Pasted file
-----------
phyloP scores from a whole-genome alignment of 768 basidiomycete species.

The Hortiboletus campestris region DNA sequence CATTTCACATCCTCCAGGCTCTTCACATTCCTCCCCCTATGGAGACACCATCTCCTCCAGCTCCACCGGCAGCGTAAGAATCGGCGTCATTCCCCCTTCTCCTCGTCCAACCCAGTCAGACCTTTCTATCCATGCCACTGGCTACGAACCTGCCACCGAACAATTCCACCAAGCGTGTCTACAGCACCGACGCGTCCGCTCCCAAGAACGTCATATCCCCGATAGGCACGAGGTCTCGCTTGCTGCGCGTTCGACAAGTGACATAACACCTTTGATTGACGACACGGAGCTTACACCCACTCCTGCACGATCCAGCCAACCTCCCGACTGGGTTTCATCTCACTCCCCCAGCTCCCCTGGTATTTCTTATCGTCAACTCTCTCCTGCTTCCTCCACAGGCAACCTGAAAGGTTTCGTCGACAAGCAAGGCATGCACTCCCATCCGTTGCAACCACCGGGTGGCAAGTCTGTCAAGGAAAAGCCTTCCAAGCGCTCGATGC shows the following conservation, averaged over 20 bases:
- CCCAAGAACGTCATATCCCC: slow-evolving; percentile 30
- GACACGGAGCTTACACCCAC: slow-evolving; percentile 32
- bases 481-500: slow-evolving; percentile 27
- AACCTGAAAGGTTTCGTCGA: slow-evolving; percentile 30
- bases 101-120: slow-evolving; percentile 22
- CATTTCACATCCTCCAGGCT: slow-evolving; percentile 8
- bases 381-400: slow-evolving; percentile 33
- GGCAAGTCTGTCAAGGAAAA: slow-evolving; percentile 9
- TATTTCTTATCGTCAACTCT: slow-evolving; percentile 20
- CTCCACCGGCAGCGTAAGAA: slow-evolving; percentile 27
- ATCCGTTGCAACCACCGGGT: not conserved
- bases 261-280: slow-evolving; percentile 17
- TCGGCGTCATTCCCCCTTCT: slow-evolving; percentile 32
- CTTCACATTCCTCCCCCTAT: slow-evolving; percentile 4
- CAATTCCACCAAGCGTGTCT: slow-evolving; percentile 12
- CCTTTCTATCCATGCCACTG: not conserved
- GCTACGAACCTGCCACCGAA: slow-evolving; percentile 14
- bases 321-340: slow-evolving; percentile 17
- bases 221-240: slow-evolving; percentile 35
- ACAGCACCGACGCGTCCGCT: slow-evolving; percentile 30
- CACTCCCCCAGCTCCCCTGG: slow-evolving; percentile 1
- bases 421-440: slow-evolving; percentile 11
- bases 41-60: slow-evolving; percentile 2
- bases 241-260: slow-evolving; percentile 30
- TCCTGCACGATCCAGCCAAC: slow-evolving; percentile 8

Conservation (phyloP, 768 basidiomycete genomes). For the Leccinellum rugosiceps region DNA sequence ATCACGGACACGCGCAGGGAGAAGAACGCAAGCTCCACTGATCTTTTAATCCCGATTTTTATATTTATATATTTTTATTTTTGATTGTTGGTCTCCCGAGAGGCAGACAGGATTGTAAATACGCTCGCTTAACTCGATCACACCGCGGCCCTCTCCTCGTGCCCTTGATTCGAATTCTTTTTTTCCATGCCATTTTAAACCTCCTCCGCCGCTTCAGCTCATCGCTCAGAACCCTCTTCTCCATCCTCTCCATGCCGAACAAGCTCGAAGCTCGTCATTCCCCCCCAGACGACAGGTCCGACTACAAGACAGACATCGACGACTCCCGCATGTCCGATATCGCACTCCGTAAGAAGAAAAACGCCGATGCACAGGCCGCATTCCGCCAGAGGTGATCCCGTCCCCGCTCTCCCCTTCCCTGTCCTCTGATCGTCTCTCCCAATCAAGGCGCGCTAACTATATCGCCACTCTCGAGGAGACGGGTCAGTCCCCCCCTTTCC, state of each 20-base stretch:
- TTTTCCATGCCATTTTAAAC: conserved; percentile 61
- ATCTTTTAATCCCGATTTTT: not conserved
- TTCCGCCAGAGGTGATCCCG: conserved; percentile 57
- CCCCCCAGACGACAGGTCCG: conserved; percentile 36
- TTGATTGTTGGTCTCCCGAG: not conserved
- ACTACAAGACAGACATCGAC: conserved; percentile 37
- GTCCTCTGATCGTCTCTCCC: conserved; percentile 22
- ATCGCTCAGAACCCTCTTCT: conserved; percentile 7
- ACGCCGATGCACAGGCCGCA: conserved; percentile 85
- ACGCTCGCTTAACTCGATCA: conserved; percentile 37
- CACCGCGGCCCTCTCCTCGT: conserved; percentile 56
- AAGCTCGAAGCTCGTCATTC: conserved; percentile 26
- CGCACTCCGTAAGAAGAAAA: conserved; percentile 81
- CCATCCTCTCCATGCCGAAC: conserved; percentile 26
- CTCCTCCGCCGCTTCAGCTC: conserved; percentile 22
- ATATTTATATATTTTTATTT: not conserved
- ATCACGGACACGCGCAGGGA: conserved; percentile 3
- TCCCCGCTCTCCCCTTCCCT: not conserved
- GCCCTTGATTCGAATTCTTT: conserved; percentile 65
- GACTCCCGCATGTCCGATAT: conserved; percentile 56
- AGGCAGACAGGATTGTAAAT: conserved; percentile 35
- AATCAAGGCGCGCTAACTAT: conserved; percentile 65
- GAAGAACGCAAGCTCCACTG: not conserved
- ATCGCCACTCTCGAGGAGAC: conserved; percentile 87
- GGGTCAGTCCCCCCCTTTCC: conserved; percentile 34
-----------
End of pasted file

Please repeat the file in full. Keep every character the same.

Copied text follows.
phyloP scores from a whole-genome alignment of 768 basidiomycete species.

The Hortiboletus campestris region DNA sequence CATTTCACATCCTCCAGGCTCTTCACATTCCTCCCCCTATGGAGACACCATCTCCTCCAGCTCCACCGGCAGCGTAAGAATCGGCGTCATTCCCCCTTCTCCTCGTCCAACCCAGTCAGACCTTTCTATCCATGCCACTGGCTACGAACCTGCCACCGAACAATTCCACCAAGCGTGTCTACAGCACCGACGCGTCCGCTCCCAAGAACGTCATATCCCCGATAGGCACGAGGTCTCGCTTGCTGCGCGTTCGACAAGTGACATAACACCTTTGATTGACGACACGGAGCTTACACCCACTCCTGCACGATCCAGCCAACCTCCCGACTGGGTTTCATCTCACTCCCCCAGCTCCCCTGGTATTTCTTATCGTCAACTCTCTCCTGCTTCCTCCACAGGCAACCTGAAAGGTTTCGTCGACAAGCAAGGCATGCACTCCCATCCGTTGCAACCACCGGGTGGCAAGTCTGTCAAGGAAAAGCCTTCCAAGCGCTCGATGC shows the following conservation, averaged over 20 bases:
- CCCAAGAACGTCATATCCCC: slow-evolving; percentile 30
- GACACGGAGCTTACACCCAC: slow-evolving; percentile 32
- bases 481-500: slow-evolving; percentile 27
- AACCTGAAAGGTTTCGTCGA: slow-evolving; percentile 30
- bases 101-120: slow-evolving; percentile 22
- CATTTCACATCCTCCAGGCT: slow-evolving; percentile 8
- bases 381-400: slow-evolving; percentile 33
- GGCAAGTCTGTCAAGGAAAA: slow-evolving; percentile 9
- TATTTCTTATCGTCAACTCT: slow-evolving; percentile 20
- CTCCACCGGCAGCGTAAGAA: slow-evolving; percentile 27
- ATCCGTTGCAACCACCGGGT: not conserved
- bases 261-280: slow-evolving; percentile 17
- TCGGCGTCATTCCCCCTTCT: slow-evolving; percentile 32
- CTTCACATTCCTCCCCCTAT: slow-evolving; percentile 4
- CAATTCCACCAAGCGTGTCT: slow-evolving; percentile 12
- CCTTTCTATCCATGCCACTG: not conserved
- GCTACGAACCTGCCACCGAA: slow-evolving; percentile 14
- bases 321-340: slow-evolving; percentile 17
- bases 221-240: slow-evolving; percentile 35
- ACAGCACCGACGCGTCCGCT: slow-evolving; percentile 30
- CACTCCCCCAGCTCCCCTGG: slow-evolving; percentile 1
- bases 421-440: slow-evolving; percentile 11
- bases 41-60: slow-evolving; percentile 2
- bases 241-260: slow-evolving; percentile 30
- TCCTGCACGATCCAGCCAAC: slow-evolving; percentile 8

Conservation (phyloP, 768 basidiomycete genomes). For the Leccinellum rugosiceps region DNA sequence ATCACGGACACGCGCAGGGAGAAGAACGCAAGCTCCACTGATCTTTTAATCCCGATTTTTATATTTATATATTTTTATTTTTGATTGTTGGTCTCCCGAGAGGCAGACAGGATTGTAAATACGCTCGCTTAACTCGATCACACCGCGGCCCTCTCCTCGTGCCCTTGATTCGAATTCTTTTTTTCCATGCCATTTTAAACCTCCTCCGCCGCTTCAGCTCATCGCTCAGAACCCTCTTCTCCATCCTCTCCATGCCGAACAAGCTCGAAGCTCGTCATTCCCCCCCAGACGACAGGTCCGACTACAAGACAGACATCGACGACTCCCGCATGTCCGATATCGCACTCCGTAAGAAGAAAAACGCCGATGCACAGGCCGCATTCCGCCAGAGGTGATCCCGTCCCCGCTCTCCCCTTCCCTGTCCTCTGATCGTCTCTCCCAATCAAGGCGCGCTAACTATATCGCCACTCTCGAGGAGACGGGTCAGTCCCCCCCTTTCC, state of each 20-base stretch:
- TTTTCCATGCCATTTTAAAC: conserved; percentile 61
- ATCTTTTAATCCCGATTTTT: not conserved
- TTCCGCCAGAGGTGATCCCG: conserved; percentile 57
- CCCCCCAGACGACAGGTCCG: conserved; percentile 36
- TTGATTGTTGGTCTCCCGAG: not conserved
- ACTACAAGACAGACATCGAC: conserved; percentile 37
- GTCCTCTGATCGTCTCTCCC: conserved; percentile 22
- ATCGCTCAGAACCCTCTTCT: conserved; percentile 7
- ACGCCGATGCACAGGCCGCA: conserved; percentile 85
- ACGCTCGCTTAACTCGATCA: conserved; percentile 37
- CACCGCGGCCCTCTCCTCGT: conserved; percentile 56
- AAGCTCGAAGCTCGTCATTC: conserved; percentile 26
- CGCACTCCGTAAGAAGAAAA: conserved; percentile 81
- CCATCCTCTCCATGCCGAAC: conserved; percentile 26
- CTCCTCCGCCGCTTCAGCTC: conserved; percentile 22
- ATATTTATATATTTTTATTT: not conserved
- ATCACGGACACGCGCAGGGA: conserved; percentile 3
- TCCCCGCTCTCCCCTTCCCT: not conserved
- GCCCTTGATTCGAATTCTTT: conserved; percentile 65
- GACTCCCGCATGTCCGATAT: conserved; percentile 56
- AGGCAGACAGGATTGTAAAT: conserved; percentile 35
- AATCAAGGCGCGCTAACTAT: conserved; percentile 65
- GAAGAACGCAAGCTCCACTG: not conserved
- ATCGCCACTCTCGAGGAGAC: conserved; percentile 87
- GGGTCAGTCCCCCCCTTTCC: conserved; percentile 34